Misplaced sympathy will only strengthen a society in which new sex roles are the norm, where gender crises become subject to medicalization, and where self-declaration of sex is epidemic. Such a tolerance encourages children and adults to alter their bodies or their appearance rather than to join together in altering societal standards. In the long run, this kind of tolerance, sensitivity, or sympathy does not aid those who suffer but rather creates more victims.

What is at stake in the transgender conflict is not just an individual person’s “feeling.” Rather, this anti-woman and anti-feminist ideology is having a far-reaching impact on legislation normalizing that men can be women, often with no input from women who would be harmed by the legislation. Unfortunately, where transgender legislation is placed on the docket, public opinion lags behind public policy.

Trans activists have taken their ideology and practice to absurd lengths, and people have played along with it giving anything that passes for trans their support. We are in the grip of a repudiation of reality that is responsible for much harm, especially to children. Every day, there are new revelations about transgender intrusions into the educational system and women’s sports, the proliferation of gender identity clinics, and legislation that is pending or has passed that institutionalizes transgenderism. Principled people must be willing to speak out and say “enough.”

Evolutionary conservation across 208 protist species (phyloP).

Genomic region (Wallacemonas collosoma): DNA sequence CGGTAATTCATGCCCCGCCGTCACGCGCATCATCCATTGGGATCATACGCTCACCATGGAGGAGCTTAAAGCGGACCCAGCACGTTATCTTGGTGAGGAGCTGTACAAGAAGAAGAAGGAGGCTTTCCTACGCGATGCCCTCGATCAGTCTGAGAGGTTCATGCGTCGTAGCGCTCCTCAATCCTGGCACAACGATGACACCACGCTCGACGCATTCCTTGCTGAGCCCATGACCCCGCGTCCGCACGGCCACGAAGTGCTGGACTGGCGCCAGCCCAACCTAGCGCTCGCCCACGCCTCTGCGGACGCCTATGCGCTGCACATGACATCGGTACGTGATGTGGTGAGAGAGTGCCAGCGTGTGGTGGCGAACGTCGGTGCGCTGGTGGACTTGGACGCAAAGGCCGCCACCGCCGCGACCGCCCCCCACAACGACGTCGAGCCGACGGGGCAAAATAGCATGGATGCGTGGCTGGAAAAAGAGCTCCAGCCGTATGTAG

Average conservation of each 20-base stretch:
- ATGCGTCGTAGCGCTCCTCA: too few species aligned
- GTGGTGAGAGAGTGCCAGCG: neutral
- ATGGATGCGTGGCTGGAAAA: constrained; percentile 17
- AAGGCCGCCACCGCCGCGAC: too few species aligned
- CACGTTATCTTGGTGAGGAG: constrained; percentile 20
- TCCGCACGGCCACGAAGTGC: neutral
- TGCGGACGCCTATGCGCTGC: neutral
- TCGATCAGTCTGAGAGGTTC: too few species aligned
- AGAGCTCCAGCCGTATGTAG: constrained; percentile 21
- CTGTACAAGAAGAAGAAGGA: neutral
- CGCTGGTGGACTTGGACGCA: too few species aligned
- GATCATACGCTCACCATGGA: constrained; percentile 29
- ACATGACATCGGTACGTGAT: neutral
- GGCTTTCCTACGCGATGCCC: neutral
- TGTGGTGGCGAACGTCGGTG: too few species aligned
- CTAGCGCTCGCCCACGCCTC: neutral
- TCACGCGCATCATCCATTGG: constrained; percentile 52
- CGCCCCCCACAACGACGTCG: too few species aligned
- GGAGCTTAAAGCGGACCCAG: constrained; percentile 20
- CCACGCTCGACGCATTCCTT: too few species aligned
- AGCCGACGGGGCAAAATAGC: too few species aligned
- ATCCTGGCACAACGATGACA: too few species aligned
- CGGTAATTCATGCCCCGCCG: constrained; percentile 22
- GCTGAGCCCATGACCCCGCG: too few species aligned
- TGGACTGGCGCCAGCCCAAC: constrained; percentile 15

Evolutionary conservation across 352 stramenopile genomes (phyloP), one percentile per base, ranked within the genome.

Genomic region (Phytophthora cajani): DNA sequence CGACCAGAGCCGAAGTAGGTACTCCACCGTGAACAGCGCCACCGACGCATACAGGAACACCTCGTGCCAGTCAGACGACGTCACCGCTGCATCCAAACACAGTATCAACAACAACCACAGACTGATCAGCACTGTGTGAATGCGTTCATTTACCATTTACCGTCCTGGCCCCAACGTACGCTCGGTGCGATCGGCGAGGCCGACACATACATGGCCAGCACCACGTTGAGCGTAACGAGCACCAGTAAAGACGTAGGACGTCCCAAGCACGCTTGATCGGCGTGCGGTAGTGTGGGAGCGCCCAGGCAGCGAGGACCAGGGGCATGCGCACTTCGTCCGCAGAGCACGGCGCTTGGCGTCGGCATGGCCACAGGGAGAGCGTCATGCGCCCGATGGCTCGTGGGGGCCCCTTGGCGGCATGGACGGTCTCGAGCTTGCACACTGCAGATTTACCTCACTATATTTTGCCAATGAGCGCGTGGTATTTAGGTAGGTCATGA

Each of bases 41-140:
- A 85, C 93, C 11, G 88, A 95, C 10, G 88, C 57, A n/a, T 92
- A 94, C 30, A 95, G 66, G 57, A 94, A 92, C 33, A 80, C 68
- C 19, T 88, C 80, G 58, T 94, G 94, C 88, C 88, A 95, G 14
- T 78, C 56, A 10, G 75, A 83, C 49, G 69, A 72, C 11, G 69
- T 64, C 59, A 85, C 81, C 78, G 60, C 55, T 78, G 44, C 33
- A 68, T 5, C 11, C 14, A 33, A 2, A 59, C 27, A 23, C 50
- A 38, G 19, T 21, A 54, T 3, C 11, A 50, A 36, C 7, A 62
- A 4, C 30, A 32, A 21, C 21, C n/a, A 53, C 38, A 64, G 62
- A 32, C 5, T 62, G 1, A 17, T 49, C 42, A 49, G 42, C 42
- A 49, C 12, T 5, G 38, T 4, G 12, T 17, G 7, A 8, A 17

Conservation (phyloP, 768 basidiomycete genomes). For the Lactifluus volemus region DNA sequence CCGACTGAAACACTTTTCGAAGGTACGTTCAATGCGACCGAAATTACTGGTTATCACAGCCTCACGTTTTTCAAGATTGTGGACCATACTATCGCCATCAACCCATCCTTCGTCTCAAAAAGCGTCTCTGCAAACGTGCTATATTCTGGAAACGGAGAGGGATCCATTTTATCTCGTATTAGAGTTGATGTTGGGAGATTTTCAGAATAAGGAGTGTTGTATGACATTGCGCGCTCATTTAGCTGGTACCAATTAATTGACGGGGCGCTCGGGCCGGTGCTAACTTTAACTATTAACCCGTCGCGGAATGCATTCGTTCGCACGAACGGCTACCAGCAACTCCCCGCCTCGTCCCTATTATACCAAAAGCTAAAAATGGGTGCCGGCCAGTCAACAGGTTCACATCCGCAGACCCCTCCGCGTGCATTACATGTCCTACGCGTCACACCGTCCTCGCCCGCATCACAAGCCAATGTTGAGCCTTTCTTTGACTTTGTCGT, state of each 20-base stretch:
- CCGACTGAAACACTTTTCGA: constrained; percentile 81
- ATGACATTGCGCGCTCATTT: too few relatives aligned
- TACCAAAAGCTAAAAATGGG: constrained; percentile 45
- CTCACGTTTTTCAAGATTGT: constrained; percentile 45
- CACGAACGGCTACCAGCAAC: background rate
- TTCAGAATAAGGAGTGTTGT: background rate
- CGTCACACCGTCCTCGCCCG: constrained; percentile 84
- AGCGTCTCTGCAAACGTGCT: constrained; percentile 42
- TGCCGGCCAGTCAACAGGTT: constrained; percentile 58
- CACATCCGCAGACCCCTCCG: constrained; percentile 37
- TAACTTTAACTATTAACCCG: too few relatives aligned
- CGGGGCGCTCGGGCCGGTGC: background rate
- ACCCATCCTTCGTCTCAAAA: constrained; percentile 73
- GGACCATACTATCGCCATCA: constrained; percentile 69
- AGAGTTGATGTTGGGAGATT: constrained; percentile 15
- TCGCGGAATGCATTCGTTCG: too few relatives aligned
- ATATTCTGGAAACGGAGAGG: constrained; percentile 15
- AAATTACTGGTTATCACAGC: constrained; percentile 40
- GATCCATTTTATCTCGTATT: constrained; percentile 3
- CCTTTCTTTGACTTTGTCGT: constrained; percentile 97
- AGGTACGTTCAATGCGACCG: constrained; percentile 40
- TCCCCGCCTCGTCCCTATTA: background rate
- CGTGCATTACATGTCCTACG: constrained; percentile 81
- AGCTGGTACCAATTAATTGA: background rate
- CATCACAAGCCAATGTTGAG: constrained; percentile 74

I hope that more people will come to see gender dissatisfaction not as a disorder requiring medical treatment, or as a matter of self-identification, but as an issue that will not be resolved until we challenge both the traditional and “progressive” gender-defined culture and the denialism that perpetuates it. I hope that the trans survivor movement will become a strong political movement that will contribute to changing what is now a men’s rights movement to a gender-abolitionist movement that honors women and women’s rights.

Doublethink: A Feminist Challenge to Transgenderism is now available from Spinifex Press.

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Janice Raymond
Janice Raymond
Dr. Janice G. Raymond is Professor Emerita of Women’s Studies and Medical Ethics at the University of Massachusetts in Amherst where she was a faculty member since 1978. Her book The Transsexual Empire: The Making of the She-Male (1979) is considered the foundational text critiquing gender ideology.